Breaking: Mark Zuckerberg is Shady, Facebook is Shady, The Internet is Shady
So, get this shit. Business Insider reports that six years ago, someone invented a product that both revolutionized the way in which we connect with other people, as well as the way in which we share pictures of that one time we got extraordinarily drunk at that donkey show in TJ. And when they did it, they were sketchy.
Yes, yet again, another story about how you are being like, Stop, no, don't by which you mean Please, more, this is hot and
Eazy-E Facebook founder Mark Zuckerberg is like Biiiiiiiiiitch.
Facebook's finely cultivated reputation for being a little too touchy-feely with your privacy is pretty out in the open, now, thanks to a bunch of bloggers, who basically looked at Facebook and explained how, in very plain sight, they are taking advantage of information you gave them that you had assumed was private. Much of the story of how it was founded by a savvy, hyper-capitalist Harvard kid is also kinda out in the open now, thanks to a book and an upcoming Aaron Sorkin-penned movie based on that book. People still don't care, and they'll continue to use it. Which is why it comes as a bit of a surprise that Business Insider is trying so hard today to push this story they have on yet another instance of Mark Zuckerberg being shady.
The story B.I.'s Nicholas Carlson posted today regards itself with a pretty grand title: "How Facebook Was Founded." Sounds definitive. Basically, their story boils down to this:
- Eduardo Saverin, a shady Brazillian kid, was Facebook's first investor.
- Mark Zuckerberg IM'd Saverin one night, and told Saverin that he was asked to make a website just like Facebook, called Harvard Connection, for two twin brothers named Cameron and Tyler Winklevoss. And that he was delaying it for the launch of Facebook. And he basically IM'd Saverin telling him that he was going to "fuck" them. In the entrepreneurial sense.
- But there's no evidence to suggest that Zuckerberg totally ripped his idea for Facebook from Team Harvard Connection, and nothing to really justify the $65M settlement the Winklevoss twins later received.
- Also, Zuckerberg hacked into a Harvard Crimson reporter's Facebook account one time in 2004.
- And also hacked into Winklevoss venture Connect U in 2004, wrote some dumb shit in their profiles, and made them harder to find on their own social network.
Does any of this come as a surprise, though? Entrepreneurs have competition; this is not the first time in modern American history winning competitions over money has been shady. Facebook is a product predicated on you giving someone information that you once considered private. Why? Because you trust them with it! Even though someone once told you not to trust strangers, even if those strangers claim to be friendly people.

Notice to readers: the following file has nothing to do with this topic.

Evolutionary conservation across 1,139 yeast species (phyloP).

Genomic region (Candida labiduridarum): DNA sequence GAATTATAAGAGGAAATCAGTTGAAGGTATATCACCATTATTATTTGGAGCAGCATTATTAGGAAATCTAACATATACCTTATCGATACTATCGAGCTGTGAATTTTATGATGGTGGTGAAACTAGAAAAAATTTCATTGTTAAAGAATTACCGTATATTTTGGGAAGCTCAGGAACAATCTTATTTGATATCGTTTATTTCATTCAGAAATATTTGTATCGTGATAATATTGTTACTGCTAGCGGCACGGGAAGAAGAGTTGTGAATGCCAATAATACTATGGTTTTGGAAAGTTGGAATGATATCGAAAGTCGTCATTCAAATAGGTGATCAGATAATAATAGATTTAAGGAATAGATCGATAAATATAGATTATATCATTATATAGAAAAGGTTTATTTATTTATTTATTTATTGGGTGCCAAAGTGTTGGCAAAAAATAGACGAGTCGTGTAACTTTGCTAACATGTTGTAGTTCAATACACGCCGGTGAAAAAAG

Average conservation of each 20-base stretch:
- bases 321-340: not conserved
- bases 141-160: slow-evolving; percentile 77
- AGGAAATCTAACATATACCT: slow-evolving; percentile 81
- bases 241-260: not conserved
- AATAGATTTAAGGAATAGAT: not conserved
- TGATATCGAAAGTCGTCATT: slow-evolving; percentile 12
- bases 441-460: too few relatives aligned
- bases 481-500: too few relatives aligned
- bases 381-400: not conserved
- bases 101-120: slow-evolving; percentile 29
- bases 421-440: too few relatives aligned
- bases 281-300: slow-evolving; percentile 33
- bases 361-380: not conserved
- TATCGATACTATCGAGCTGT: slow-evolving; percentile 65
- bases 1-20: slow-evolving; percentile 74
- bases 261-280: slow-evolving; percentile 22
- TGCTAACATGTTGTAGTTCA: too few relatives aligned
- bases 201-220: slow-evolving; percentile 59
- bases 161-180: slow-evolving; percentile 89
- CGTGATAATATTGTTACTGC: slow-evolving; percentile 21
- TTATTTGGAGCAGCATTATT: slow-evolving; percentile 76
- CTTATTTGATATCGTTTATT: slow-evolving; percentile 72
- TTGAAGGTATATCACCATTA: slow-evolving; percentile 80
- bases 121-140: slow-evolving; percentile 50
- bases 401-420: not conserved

No doubt the Winklevoss brothers knew at some point that Zuckerberg had caused some mischief, but didn't make a stink about it because they probably have done some shady shit while founding a company, too. The question of what gives a reporter the ability to assess the value of a settlement also comes up: If I could pay $65M to get some people who bug the shit out of me to go away, then yes, I'd absolutely pay up. That price is a bargain for some people. Besides which, aspects of these things (like Saverin's participation in Facebook's creation) have already been detailed elsewhere.
On the other hand, whether you read Business Insider reporter Nicholas Carlson's (otherwise entirely commendable) Facebook reporting or not, and whether it's true or not -- where there's smoke, there's fire. And here, there's yet another headline and more allegations of Mark Zuckerberg building a billion-dollar baby by playing with his elbows out and being a sneaky little fuck. More allegations of really rich people who got really rich off of a product that you give your otherwise private information to by being cunning. And?
It's difficult to contain anything but a kneejerk sigh; it's hard not to be jaded about it. Because like most evidence that people have ensnared themselves in a corrupt system built with and by behaviors and ideas that our world would be better without, it's ostensibly a fun, exciting, scandalous yarn. But really, though, it's just another reminder of how long ago we became resigned to both condoning and contributing to the success of these enterprises. In order to stand against this kind of thing, I'd have to, at the very least, and as the very first step, give up my Facebook account. And I really don't care enough to do that.
Also, those donkey show photos are hysterical.
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